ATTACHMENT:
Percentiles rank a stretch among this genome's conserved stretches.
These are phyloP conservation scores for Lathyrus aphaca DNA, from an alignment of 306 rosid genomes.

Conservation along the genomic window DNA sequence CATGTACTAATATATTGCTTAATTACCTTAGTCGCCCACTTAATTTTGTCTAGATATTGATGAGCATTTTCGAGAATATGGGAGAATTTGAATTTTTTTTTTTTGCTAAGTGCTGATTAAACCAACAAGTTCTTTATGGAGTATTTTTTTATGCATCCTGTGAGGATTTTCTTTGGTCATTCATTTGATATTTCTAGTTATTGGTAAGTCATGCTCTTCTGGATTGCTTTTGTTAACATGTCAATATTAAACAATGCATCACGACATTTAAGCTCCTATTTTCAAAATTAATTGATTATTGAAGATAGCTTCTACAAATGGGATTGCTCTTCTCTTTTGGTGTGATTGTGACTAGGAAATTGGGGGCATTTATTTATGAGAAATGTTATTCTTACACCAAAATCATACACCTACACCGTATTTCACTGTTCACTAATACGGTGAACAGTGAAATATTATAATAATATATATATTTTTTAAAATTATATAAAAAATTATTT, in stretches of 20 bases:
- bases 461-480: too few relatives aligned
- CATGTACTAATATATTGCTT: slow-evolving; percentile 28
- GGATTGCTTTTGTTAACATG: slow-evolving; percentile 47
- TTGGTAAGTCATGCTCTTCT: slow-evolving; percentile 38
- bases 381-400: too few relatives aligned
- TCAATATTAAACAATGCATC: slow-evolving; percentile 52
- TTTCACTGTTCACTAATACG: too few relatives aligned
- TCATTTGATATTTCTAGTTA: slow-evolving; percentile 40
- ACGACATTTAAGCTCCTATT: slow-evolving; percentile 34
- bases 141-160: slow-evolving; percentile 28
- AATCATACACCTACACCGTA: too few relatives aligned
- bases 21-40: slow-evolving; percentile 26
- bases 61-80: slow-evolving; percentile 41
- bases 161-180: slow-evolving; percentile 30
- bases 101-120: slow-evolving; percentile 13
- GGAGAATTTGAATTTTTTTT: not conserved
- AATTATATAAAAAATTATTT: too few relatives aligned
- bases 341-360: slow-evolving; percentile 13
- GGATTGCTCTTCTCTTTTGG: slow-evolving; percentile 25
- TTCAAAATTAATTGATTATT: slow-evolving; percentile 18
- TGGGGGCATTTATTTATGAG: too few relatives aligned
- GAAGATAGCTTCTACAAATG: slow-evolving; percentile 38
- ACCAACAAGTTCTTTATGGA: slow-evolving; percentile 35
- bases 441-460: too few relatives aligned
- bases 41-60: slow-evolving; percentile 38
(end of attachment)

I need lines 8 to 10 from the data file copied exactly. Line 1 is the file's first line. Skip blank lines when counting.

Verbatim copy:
- bases 381-400: too few relatives aligned
- TCAATATTAAACAATGCATC: slow-evolving; percentile 52
- TTTCACTGTTCACTAATACG: too few relatives aligned